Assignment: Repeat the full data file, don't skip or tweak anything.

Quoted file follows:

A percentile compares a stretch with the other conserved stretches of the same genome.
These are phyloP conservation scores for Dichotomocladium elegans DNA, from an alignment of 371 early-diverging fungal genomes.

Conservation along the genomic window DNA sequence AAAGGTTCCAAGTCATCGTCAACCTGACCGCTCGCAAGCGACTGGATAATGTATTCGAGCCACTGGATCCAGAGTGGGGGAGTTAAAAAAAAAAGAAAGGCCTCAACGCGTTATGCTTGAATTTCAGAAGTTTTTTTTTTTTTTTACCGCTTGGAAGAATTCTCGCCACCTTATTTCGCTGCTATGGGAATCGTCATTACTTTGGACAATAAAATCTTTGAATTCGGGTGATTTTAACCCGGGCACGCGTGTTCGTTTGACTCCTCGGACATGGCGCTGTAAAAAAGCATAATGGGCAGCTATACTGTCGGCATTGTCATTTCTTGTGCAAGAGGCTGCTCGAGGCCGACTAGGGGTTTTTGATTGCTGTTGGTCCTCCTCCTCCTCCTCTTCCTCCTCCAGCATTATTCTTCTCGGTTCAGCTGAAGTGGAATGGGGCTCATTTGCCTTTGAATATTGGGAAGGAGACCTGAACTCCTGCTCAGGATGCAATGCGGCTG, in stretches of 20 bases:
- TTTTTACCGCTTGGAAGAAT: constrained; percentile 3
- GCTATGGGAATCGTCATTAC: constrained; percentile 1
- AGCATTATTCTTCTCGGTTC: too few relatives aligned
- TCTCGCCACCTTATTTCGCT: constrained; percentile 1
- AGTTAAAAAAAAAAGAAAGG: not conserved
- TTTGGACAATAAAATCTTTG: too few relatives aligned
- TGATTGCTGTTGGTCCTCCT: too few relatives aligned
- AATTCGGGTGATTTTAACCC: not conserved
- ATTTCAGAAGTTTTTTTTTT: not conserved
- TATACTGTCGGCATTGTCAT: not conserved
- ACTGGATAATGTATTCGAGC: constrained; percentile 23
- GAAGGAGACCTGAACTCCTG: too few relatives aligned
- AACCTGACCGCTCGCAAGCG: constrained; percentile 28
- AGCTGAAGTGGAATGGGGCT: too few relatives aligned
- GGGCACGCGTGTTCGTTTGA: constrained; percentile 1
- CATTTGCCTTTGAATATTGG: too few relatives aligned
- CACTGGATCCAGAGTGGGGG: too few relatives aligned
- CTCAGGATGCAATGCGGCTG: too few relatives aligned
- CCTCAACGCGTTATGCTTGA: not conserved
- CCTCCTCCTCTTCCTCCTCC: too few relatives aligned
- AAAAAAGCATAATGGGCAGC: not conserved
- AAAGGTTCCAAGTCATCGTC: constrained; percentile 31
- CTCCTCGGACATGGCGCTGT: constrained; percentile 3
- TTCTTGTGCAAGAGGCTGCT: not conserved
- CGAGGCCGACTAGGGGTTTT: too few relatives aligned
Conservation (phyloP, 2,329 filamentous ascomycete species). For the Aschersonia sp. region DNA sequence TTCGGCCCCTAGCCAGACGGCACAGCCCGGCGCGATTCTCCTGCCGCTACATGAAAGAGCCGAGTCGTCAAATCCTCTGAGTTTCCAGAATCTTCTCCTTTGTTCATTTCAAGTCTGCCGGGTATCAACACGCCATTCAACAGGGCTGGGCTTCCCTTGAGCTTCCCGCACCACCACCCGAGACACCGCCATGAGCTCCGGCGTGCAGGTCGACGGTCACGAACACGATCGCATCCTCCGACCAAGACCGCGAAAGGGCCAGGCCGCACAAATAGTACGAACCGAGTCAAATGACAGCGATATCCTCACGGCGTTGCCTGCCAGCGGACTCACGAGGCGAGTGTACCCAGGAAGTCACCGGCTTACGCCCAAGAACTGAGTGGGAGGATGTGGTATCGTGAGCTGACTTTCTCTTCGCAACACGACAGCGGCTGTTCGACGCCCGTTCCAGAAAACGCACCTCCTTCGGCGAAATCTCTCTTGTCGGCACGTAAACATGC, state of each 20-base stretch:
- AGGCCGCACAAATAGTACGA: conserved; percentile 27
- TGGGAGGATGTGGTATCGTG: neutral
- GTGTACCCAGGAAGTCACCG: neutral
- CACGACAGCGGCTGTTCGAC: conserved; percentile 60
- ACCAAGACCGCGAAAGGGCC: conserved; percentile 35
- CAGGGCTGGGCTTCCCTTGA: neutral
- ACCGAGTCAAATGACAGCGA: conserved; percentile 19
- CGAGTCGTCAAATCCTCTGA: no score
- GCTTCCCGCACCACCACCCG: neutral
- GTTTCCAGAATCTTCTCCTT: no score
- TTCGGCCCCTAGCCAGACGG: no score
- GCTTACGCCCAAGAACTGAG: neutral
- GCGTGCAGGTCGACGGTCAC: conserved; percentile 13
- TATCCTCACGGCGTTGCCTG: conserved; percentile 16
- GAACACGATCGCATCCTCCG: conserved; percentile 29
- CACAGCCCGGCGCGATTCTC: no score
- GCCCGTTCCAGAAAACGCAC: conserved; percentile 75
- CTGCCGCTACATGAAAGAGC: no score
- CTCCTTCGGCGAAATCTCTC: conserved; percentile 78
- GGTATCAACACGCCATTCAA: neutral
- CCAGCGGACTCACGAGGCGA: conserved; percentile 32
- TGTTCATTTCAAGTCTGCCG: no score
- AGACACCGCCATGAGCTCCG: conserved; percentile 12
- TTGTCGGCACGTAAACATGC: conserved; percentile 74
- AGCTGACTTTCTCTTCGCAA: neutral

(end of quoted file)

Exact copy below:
A percentile compares a stretch with the other conserved stretches of the same genome.
These are phyloP conservation scores for Dichotomocladium elegans DNA, from an alignment of 371 early-diverging fungal genomes.

Conservation along the genomic window DNA sequence AAAGGTTCCAAGTCATCGTCAACCTGACCGCTCGCAAGCGACTGGATAATGTATTCGAGCCACTGGATCCAGAGTGGGGGAGTTAAAAAAAAAAGAAAGGCCTCAACGCGTTATGCTTGAATTTCAGAAGTTTTTTTTTTTTTTTACCGCTTGGAAGAATTCTCGCCACCTTATTTCGCTGCTATGGGAATCGTCATTACTTTGGACAATAAAATCTTTGAATTCGGGTGATTTTAACCCGGGCACGCGTGTTCGTTTGACTCCTCGGACATGGCGCTGTAAAAAAGCATAATGGGCAGCTATACTGTCGGCATTGTCATTTCTTGTGCAAGAGGCTGCTCGAGGCCGACTAGGGGTTTTTGATTGCTGTTGGTCCTCCTCCTCCTCCTCTTCCTCCTCCAGCATTATTCTTCTCGGTTCAGCTGAAGTGGAATGGGGCTCATTTGCCTTTGAATATTGGGAAGGAGACCTGAACTCCTGCTCAGGATGCAATGCGGCTG, in stretches of 20 bases:
- TTTTTACCGCTTGGAAGAAT: constrained; percentile 3
- GCTATGGGAATCGTCATTAC: constrained; percentile 1
- AGCATTATTCTTCTCGGTTC: too few relatives aligned
- TCTCGCCACCTTATTTCGCT: constrained; percentile 1
- AGTTAAAAAAAAAAGAAAGG: not conserved
- TTTGGACAATAAAATCTTTG: too few relatives aligned
- TGATTGCTGTTGGTCCTCCT: too few relatives aligned
- AATTCGGGTGATTTTAACCC: not conserved
- ATTTCAGAAGTTTTTTTTTT: not conserved
- TATACTGTCGGCATTGTCAT: not conserved
- ACTGGATAATGTATTCGAGC: constrained; percentile 23
- GAAGGAGACCTGAACTCCTG: too few relatives aligned
- AACCTGACCGCTCGCAAGCG: constrained; percentile 28
- AGCTGAAGTGGAATGGGGCT: too few relatives aligned
- GGGCACGCGTGTTCGTTTGA: constrained; percentile 1
- CATTTGCCTTTGAATATTGG: too few relatives aligned
- CACTGGATCCAGAGTGGGGG: too few relatives aligned
- CTCAGGATGCAATGCGGCTG: too few relatives aligned
- CCTCAACGCGTTATGCTTGA: not conserved
- CCTCCTCCTCTTCCTCCTCC: too few relatives aligned
- AAAAAAGCATAATGGGCAGC: not conserved
- AAAGGTTCCAAGTCATCGTC: constrained; percentile 31
- CTCCTCGGACATGGCGCTGT: constrained; percentile 3
- TTCTTGTGCAAGAGGCTGCT: not conserved
- CGAGGCCGACTAGGGGTTTT: too few relatives aligned
Conservation (phyloP, 2,329 filamentous ascomycete species). For the Aschersonia sp. region DNA sequence TTCGGCCCCTAGCCAGACGGCACAGCCCGGCGCGATTCTCCTGCCGCTACATGAAAGAGCCGAGTCGTCAAATCCTCTGAGTTTCCAGAATCTTCTCCTTTGTTCATTTCAAGTCTGCCGGGTATCAACACGCCATTCAACAGGGCTGGGCTTCCCTTGAGCTTCCCGCACCACCACCCGAGACACCGCCATGAGCTCCGGCGTGCAGGTCGACGGTCACGAACACGATCGCATCCTCCGACCAAGACCGCGAAAGGGCCAGGCCGCACAAATAGTACGAACCGAGTCAAATGACAGCGATATCCTCACGGCGTTGCCTGCCAGCGGACTCACGAGGCGAGTGTACCCAGGAAGTCACCGGCTTACGCCCAAGAACTGAGTGGGAGGATGTGGTATCGTGAGCTGACTTTCTCTTCGCAACACGACAGCGGCTGTTCGACGCCCGTTCCAGAAAACGCACCTCCTTCGGCGAAATCTCTCTTGTCGGCACGTAAACATGC, state of each 20-base stretch:
- AGGCCGCACAAATAGTACGA: conserved; percentile 27
- TGGGAGGATGTGGTATCGTG: neutral
- GTGTACCCAGGAAGTCACCG: neutral
- CACGACAGCGGCTGTTCGAC: conserved; percentile 60
- ACCAAGACCGCGAAAGGGCC: conserved; percentile 35
- CAGGGCTGGGCTTCCCTTGA: neutral
- ACCGAGTCAAATGACAGCGA: conserved; percentile 19
- CGAGTCGTCAAATCCTCTGA: no score
- GCTTCCCGCACCACCACCCG: neutral
- GTTTCCAGAATCTTCTCCTT: no score
- TTCGGCCCCTAGCCAGACGG: no score
- GCTTACGCCCAAGAACTGAG: neutral
- GCGTGCAGGTCGACGGTCAC: conserved; percentile 13
- TATCCTCACGGCGTTGCCTG: conserved; percentile 16
- GAACACGATCGCATCCTCCG: conserved; percentile 29
- CACAGCCCGGCGCGATTCTC: no score
- GCCCGTTCCAGAAAACGCAC: conserved; percentile 75
- CTGCCGCTACATGAAAGAGC: no score
- CTCCTTCGGCGAAATCTCTC: conserved; percentile 78
- GGTATCAACACGCCATTCAA: neutral
- CCAGCGGACTCACGAGGCGA: conserved; percentile 32
- TGTTCATTTCAAGTCTGCCG: no score
- AGACACCGCCATGAGCTCCG: conserved; percentile 12
- TTGTCGGCACGTAAACATGC: conserved; percentile 74
- AGCTGACTTTCTCTTCGCAA: neutral